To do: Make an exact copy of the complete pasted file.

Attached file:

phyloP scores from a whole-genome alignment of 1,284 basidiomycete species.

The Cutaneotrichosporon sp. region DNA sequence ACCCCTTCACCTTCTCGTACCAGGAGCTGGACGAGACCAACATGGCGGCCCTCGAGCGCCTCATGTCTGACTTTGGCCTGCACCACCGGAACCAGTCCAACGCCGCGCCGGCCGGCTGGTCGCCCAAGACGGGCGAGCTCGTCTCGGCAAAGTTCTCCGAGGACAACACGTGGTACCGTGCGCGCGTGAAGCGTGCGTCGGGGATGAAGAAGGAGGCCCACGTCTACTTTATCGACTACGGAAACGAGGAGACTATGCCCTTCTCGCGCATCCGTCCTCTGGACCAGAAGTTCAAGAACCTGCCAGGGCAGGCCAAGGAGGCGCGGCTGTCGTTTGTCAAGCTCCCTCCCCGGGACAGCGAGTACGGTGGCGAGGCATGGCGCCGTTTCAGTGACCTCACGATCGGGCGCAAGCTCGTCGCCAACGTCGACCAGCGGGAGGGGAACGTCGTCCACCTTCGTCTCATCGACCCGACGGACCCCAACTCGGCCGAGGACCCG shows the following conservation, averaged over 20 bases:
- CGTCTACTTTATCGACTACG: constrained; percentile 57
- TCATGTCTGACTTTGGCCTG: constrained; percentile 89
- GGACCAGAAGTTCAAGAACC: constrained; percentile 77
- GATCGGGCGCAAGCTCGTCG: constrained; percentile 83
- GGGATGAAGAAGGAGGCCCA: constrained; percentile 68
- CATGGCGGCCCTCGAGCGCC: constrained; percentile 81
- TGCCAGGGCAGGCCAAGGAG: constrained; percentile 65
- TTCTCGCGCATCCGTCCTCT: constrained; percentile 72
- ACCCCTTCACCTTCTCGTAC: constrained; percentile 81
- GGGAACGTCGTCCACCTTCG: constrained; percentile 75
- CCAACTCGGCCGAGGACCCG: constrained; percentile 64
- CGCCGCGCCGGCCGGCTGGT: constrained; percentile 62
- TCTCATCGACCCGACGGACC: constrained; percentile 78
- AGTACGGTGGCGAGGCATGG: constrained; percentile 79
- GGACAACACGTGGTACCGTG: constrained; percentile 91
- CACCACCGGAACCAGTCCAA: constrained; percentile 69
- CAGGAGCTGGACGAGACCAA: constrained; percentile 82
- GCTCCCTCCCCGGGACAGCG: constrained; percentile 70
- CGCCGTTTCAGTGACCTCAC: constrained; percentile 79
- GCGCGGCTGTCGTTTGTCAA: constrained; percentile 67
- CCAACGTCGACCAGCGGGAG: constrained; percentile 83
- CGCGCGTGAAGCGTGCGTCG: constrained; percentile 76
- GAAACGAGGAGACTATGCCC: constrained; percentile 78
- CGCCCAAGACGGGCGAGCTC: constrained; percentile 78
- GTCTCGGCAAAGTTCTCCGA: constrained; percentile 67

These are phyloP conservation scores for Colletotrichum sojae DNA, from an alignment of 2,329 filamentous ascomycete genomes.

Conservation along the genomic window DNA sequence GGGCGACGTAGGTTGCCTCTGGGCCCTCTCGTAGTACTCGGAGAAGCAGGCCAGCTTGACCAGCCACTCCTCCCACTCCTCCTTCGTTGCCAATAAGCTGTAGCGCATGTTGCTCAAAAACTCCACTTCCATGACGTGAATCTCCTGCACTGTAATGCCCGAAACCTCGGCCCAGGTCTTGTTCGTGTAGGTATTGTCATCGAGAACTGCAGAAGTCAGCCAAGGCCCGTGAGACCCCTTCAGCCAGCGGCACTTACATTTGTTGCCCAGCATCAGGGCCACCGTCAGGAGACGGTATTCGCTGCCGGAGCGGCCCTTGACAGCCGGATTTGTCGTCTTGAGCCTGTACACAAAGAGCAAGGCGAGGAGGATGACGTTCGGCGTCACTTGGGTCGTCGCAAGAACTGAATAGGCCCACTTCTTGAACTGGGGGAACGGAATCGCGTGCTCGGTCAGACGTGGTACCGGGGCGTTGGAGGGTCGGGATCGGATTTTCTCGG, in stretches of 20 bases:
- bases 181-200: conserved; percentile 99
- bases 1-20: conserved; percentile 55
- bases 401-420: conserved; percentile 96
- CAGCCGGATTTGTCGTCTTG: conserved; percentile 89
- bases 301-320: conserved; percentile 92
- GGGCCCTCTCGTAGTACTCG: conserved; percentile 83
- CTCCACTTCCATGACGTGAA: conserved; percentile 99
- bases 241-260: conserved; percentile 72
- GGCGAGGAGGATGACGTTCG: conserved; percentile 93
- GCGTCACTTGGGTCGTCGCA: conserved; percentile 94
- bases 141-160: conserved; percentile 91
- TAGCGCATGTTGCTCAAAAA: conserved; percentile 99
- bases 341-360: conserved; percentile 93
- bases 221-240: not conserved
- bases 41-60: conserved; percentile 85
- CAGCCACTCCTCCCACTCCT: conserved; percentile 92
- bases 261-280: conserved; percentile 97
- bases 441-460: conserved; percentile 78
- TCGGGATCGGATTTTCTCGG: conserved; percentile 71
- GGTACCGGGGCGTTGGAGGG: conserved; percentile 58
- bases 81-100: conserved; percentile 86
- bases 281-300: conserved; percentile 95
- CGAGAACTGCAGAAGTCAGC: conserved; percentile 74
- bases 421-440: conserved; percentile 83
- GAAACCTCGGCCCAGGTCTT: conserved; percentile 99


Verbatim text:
phyloP scores from a whole-genome alignment of 1,284 basidiomycete species.

The Cutaneotrichosporon sp. region DNA sequence ACCCCTTCACCTTCTCGTACCAGGAGCTGGACGAGACCAACATGGCGGCCCTCGAGCGCCTCATGTCTGACTTTGGCCTGCACCACCGGAACCAGTCCAACGCCGCGCCGGCCGGCTGGTCGCCCAAGACGGGCGAGCTCGTCTCGGCAAAGTTCTCCGAGGACAACACGTGGTACCGTGCGCGCGTGAAGCGTGCGTCGGGGATGAAGAAGGAGGCCCACGTCTACTTTATCGACTACGGAAACGAGGAGACTATGCCCTTCTCGCGCATCCGTCCTCTGGACCAGAAGTTCAAGAACCTGCCAGGGCAGGCCAAGGAGGCGCGGCTGTCGTTTGTCAAGCTCCCTCCCCGGGACAGCGAGTACGGTGGCGAGGCATGGCGCCGTTTCAGTGACCTCACGATCGGGCGCAAGCTCGTCGCCAACGTCGACCAGCGGGAGGGGAACGTCGTCCACCTTCGTCTCATCGACCCGACGGACCCCAACTCGGCCGAGGACCCG shows the following conservation, averaged over 20 bases:
- CGTCTACTTTATCGACTACG: constrained; percentile 57
- TCATGTCTGACTTTGGCCTG: constrained; percentile 89
- GGACCAGAAGTTCAAGAACC: constrained; percentile 77
- GATCGGGCGCAAGCTCGTCG: constrained; percentile 83
- GGGATGAAGAAGGAGGCCCA: constrained; percentile 68
- CATGGCGGCCCTCGAGCGCC: constrained; percentile 81
- TGCCAGGGCAGGCCAAGGAG: constrained; percentile 65
- TTCTCGCGCATCCGTCCTCT: constrained; percentile 72
- ACCCCTTCACCTTCTCGTAC: constrained; percentile 81
- GGGAACGTCGTCCACCTTCG: constrained; percentile 75
- CCAACTCGGCCGAGGACCCG: constrained; percentile 64
- CGCCGCGCCGGCCGGCTGGT: constrained; percentile 62
- TCTCATCGACCCGACGGACC: constrained; percentile 78
- AGTACGGTGGCGAGGCATGG: constrained; percentile 79
- GGACAACACGTGGTACCGTG: constrained; percentile 91
- CACCACCGGAACCAGTCCAA: constrained; percentile 69
- CAGGAGCTGGACGAGACCAA: constrained; percentile 82
- GCTCCCTCCCCGGGACAGCG: constrained; percentile 70
- CGCCGTTTCAGTGACCTCAC: constrained; percentile 79
- GCGCGGCTGTCGTTTGTCAA: constrained; percentile 67
- CCAACGTCGACCAGCGGGAG: constrained; percentile 83
- CGCGCGTGAAGCGTGCGTCG: constrained; percentile 76
- GAAACGAGGAGACTATGCCC: constrained; percentile 78
- CGCCCAAGACGGGCGAGCTC: constrained; percentile 78
- GTCTCGGCAAAGTTCTCCGA: constrained; percentile 67

These are phyloP conservation scores for Colletotrichum sojae DNA, from an alignment of 2,329 filamentous ascomycete genomes.

Conservation along the genomic window DNA sequence GGGCGACGTAGGTTGCCTCTGGGCCCTCTCGTAGTACTCGGAGAAGCAGGCCAGCTTGACCAGCCACTCCTCCCACTCCTCCTTCGTTGCCAATAAGCTGTAGCGCATGTTGCTCAAAAACTCCACTTCCATGACGTGAATCTCCTGCACTGTAATGCCCGAAACCTCGGCCCAGGTCTTGTTCGTGTAGGTATTGTCATCGAGAACTGCAGAAGTCAGCCAAGGCCCGTGAGACCCCTTCAGCCAGCGGCACTTACATTTGTTGCCCAGCATCAGGGCCACCGTCAGGAGACGGTATTCGCTGCCGGAGCGGCCCTTGACAGCCGGATTTGTCGTCTTGAGCCTGTACACAAAGAGCAAGGCGAGGAGGATGACGTTCGGCGTCACTTGGGTCGTCGCAAGAACTGAATAGGCCCACTTCTTGAACTGGGGGAACGGAATCGCGTGCTCGGTCAGACGTGGTACCGGGGCGTTGGAGGGTCGGGATCGGATTTTCTCGG, in stretches of 20 bases:
- bases 181-200: conserved; percentile 99
- bases 1-20: conserved; percentile 55
- bases 401-420: conserved; percentile 96
- CAGCCGGATTTGTCGTCTTG: conserved; percentile 89
- bases 301-320: conserved; percentile 92
- GGGCCCTCTCGTAGTACTCG: conserved; percentile 83
- CTCCACTTCCATGACGTGAA: conserved; percentile 99
- bases 241-260: conserved; percentile 72
- GGCGAGGAGGATGACGTTCG: conserved; percentile 93
- GCGTCACTTGGGTCGTCGCA: conserved; percentile 94
- bases 141-160: conserved; percentile 91
- TAGCGCATGTTGCTCAAAAA: conserved; percentile 99
- bases 341-360: conserved; percentile 93
- bases 221-240: not conserved
- bases 41-60: conserved; percentile 85
- CAGCCACTCCTCCCACTCCT: conserved; percentile 92
- bases 261-280: conserved; percentile 97
- bases 441-460: conserved; percentile 78
- TCGGGATCGGATTTTCTCGG: conserved; percentile 71
- GGTACCGGGGCGTTGGAGGG: conserved; percentile 58
- bases 81-100: conserved; percentile 86
- bases 281-300: conserved; percentile 95
- CGAGAACTGCAGAAGTCAGC: conserved; percentile 74
- bases 421-440: conserved; percentile 83
- GAAACCTCGGCCCAGGTCTT: conserved; percentile 99